Setting Up the Educational Software

One of my ideas for leveling the playing field for the ACM SIGCHI Student Design Competition was creating a portable desktop with programs to help kids with autism. Although our team didn’t end up going down that path, I feel that this is still a valid way of introducing children to educational tools.

One of the the best repositories for such tools is the Debian repositories (the same one which Ubuntu uses), especially its education section which contains gems such as Anki, a spaced repetition program that helps people (myself included) memorize flash cards more effectively. To install a program (Anki for example), all one needs to do is run

sudo apt-get install anki

Anki should now be visible in the Education menu from the top bar.

What Anki looks like on the Raspberry Pi

Some of my favorite education packages are tuxpaint(a paint program), stellarium (a solar system simulator) and gelemental(a Periodic Table program), but do explore to find your own favorites!

Next Steps

Now that you have the basics down, here are some inspirations for things you might want to do with a Raspberry Pi:

  1. Set up a server such as Apache so that the Raspberry Pi can be run in “headless” mode ie without the need for a keyboard, mouse or display. This can serve as a quick and dirty backend for a web service that can be a quick way to prototype a service without needing to pay for a server.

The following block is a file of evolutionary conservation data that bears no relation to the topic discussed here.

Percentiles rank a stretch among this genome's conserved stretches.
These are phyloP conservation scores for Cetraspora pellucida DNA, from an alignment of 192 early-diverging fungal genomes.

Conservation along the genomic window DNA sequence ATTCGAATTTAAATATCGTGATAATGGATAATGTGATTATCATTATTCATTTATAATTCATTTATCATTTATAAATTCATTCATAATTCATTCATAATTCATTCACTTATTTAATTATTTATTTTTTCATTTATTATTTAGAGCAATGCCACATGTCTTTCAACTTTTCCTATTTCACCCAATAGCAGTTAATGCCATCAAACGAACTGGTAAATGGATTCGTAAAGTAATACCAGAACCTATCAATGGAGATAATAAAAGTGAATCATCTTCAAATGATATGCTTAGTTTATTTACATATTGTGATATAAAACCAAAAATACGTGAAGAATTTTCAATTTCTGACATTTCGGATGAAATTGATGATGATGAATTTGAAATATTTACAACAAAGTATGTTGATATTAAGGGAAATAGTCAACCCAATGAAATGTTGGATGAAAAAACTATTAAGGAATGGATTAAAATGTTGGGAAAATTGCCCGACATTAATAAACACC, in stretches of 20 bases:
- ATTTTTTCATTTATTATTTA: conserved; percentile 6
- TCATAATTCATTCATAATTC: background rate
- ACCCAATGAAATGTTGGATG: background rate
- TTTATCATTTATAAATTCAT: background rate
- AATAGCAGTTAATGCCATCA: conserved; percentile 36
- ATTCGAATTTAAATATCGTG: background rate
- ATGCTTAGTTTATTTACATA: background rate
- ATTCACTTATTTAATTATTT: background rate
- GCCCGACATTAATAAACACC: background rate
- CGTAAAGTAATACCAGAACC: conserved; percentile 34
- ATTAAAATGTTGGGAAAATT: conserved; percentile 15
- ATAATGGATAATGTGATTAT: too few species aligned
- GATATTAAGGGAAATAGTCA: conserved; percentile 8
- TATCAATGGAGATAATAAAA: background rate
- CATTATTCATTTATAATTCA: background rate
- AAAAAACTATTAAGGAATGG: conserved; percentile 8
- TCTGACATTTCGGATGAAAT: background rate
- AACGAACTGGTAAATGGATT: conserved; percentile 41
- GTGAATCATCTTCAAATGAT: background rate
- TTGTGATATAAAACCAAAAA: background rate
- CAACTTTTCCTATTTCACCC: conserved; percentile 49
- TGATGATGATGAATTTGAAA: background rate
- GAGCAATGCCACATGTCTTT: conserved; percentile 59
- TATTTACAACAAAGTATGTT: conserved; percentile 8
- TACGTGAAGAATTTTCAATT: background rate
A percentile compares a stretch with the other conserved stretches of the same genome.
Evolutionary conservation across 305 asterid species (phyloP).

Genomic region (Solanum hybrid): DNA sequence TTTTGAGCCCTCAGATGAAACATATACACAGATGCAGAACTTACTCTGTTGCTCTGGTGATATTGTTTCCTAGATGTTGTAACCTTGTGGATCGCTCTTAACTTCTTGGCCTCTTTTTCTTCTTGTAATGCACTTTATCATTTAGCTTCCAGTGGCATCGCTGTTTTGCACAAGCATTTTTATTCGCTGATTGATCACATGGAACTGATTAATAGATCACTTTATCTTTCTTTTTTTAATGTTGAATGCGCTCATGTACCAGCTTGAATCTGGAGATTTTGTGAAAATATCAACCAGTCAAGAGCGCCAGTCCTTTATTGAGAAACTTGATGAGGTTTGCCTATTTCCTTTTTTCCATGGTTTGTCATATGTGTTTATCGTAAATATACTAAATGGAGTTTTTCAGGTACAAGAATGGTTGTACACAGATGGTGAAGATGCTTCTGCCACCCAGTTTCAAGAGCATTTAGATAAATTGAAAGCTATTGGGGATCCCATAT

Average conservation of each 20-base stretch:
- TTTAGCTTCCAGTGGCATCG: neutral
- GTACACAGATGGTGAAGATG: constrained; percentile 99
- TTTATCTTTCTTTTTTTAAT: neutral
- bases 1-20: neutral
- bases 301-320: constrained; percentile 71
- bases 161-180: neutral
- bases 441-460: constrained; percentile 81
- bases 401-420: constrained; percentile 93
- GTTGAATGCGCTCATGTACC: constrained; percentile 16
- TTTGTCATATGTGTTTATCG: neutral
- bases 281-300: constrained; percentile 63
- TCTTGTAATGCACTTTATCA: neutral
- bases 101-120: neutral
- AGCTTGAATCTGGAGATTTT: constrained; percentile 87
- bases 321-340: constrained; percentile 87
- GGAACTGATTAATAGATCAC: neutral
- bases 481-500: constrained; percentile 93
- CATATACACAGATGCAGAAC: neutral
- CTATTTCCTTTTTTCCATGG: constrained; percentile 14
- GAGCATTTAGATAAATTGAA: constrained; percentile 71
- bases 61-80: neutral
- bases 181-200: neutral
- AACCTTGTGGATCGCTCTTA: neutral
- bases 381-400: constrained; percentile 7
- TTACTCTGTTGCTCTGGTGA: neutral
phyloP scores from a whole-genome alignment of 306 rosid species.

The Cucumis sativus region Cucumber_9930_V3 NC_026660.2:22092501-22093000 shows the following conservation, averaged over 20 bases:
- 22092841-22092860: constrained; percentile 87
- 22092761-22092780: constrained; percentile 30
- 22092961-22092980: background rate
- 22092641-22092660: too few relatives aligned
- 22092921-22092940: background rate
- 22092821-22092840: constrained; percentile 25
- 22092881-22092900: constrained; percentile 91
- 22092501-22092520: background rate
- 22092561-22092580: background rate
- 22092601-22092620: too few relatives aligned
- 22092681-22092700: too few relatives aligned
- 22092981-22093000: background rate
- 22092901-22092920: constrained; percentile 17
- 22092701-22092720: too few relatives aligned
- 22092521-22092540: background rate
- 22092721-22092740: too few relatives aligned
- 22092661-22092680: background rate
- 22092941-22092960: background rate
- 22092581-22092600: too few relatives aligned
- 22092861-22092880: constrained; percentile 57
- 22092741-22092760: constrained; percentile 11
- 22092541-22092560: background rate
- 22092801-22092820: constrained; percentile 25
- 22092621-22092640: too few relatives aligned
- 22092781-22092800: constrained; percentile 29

2. Combine Raspberry Pi with some custom hardware components to build the cool projects seen on Lifehacker including creating your own Alexa, turning it into a retro game console and much, much more! This can serve as a good inspiration for hardware components to incorporate into projects.
  3. If you already have an Arduino, you can combine it with a Raspberry Pi and utilize both of them together for their respective strengths as shown in this article. This might be useful for higher-level data analysis eg letting Arduino handle the low-level details of interfacing with a camera and using Raspberry Pi to run facial detection on the Arduino’s output.
  4. But of course my personal favorite has to be using the Raspberry Pi to play and script Minecraft. This is the initial reason I bought my personal Raspberry Pi and if you’re anything like me this is a huge motivation to pick up and learn more about the Raspberry Pi.

To get a deeper grasp on the fundamentals of Raspberry Pi, I’d highly suggest their excellent help resources, especially the video tutorials which were a great help in bringing me up to speed. For more complicated topics I have found the forums to be an invaluable resource and have had questions answered within minutes which prevented me from getting stuck for extended periods of time.


In this tutorial I introduced you to the Raspberry Pi, showed you why you would consider it vis a vis the Arduino, how to set up the basic Raspbian operating system and how to install educational packages onto the Raspberry Pi. I hope this tutorial was useful and I am excited to see what cool devices you create with the Raspberry Pi!